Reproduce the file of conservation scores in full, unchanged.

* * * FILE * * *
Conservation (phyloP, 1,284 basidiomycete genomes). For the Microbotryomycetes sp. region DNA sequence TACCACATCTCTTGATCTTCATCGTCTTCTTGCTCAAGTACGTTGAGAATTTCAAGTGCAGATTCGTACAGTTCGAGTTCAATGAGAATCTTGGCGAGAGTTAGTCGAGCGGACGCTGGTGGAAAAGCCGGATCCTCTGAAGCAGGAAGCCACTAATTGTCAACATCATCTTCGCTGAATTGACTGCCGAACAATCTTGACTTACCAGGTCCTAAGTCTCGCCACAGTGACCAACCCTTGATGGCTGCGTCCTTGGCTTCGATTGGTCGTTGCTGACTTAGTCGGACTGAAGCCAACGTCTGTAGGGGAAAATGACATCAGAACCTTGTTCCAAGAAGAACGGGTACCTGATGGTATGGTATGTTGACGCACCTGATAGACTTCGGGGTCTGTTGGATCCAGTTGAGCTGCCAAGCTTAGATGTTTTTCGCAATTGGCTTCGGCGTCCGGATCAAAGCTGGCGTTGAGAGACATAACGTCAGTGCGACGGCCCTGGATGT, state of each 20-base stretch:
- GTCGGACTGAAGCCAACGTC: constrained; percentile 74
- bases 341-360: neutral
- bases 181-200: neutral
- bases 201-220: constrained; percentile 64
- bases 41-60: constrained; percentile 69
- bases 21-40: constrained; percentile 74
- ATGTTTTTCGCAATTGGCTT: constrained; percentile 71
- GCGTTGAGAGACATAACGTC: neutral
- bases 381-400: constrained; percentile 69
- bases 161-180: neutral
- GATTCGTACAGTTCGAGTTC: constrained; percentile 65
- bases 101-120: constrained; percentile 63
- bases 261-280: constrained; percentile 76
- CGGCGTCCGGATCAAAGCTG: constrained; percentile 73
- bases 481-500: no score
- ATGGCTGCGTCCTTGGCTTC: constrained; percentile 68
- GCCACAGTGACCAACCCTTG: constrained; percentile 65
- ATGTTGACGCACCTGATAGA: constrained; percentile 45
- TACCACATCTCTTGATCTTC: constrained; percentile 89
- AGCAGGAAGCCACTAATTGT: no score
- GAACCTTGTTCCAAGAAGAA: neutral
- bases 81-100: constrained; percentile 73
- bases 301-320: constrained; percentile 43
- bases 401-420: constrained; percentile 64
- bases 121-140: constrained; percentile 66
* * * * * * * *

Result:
Conservation (phyloP, 1,284 basidiomycete genomes). For the Microbotryomycetes sp. region DNA sequence TACCACATCTCTTGATCTTCATCGTCTTCTTGCTCAAGTACGTTGAGAATTTCAAGTGCAGATTCGTACAGTTCGAGTTCAATGAGAATCTTGGCGAGAGTTAGTCGAGCGGACGCTGGTGGAAAAGCCGGATCCTCTGAAGCAGGAAGCCACTAATTGTCAACATCATCTTCGCTGAATTGACTGCCGAACAATCTTGACTTACCAGGTCCTAAGTCTCGCCACAGTGACCAACCCTTGATGGCTGCGTCCTTGGCTTCGATTGGTCGTTGCTGACTTAGTCGGACTGAAGCCAACGTCTGTAGGGGAAAATGACATCAGAACCTTGTTCCAAGAAGAACGGGTACCTGATGGTATGGTATGTTGACGCACCTGATAGACTTCGGGGTCTGTTGGATCCAGTTGAGCTGCCAAGCTTAGATGTTTTTCGCAATTGGCTTCGGCGTCCGGATCAAAGCTGGCGTTGAGAGACATAACGTCAGTGCGACGGCCCTGGATGT, state of each 20-base stretch:
- GTCGGACTGAAGCCAACGTC: constrained; percentile 74
- bases 341-360: neutral
- bases 181-200: neutral
- bases 201-220: constrained; percentile 64
- bases 41-60: constrained; percentile 69
- bases 21-40: constrained; percentile 74
- ATGTTTTTCGCAATTGGCTT: constrained; percentile 71
- GCGTTGAGAGACATAACGTC: neutral
- bases 381-400: constrained; percentile 69
- bases 161-180: neutral
- GATTCGTACAGTTCGAGTTC: constrained; percentile 65
- bases 101-120: constrained; percentile 63
- bases 261-280: constrained; percentile 76
- CGGCGTCCGGATCAAAGCTG: constrained; percentile 73
- bases 481-500: no score
- ATGGCTGCGTCCTTGGCTTC: constrained; percentile 68
- GCCACAGTGACCAACCCTTG: constrained; percentile 65
- ATGTTGACGCACCTGATAGA: constrained; percentile 45
- TACCACATCTCTTGATCTTC: constrained; percentile 89
- AGCAGGAAGCCACTAATTGT: no score
- GAACCTTGTTCCAAGAAGAA: neutral
- bases 81-100: constrained; percentile 73
- bases 301-320: constrained; percentile 43
- bases 401-420: constrained; percentile 64
- bases 121-140: constrained; percentile 66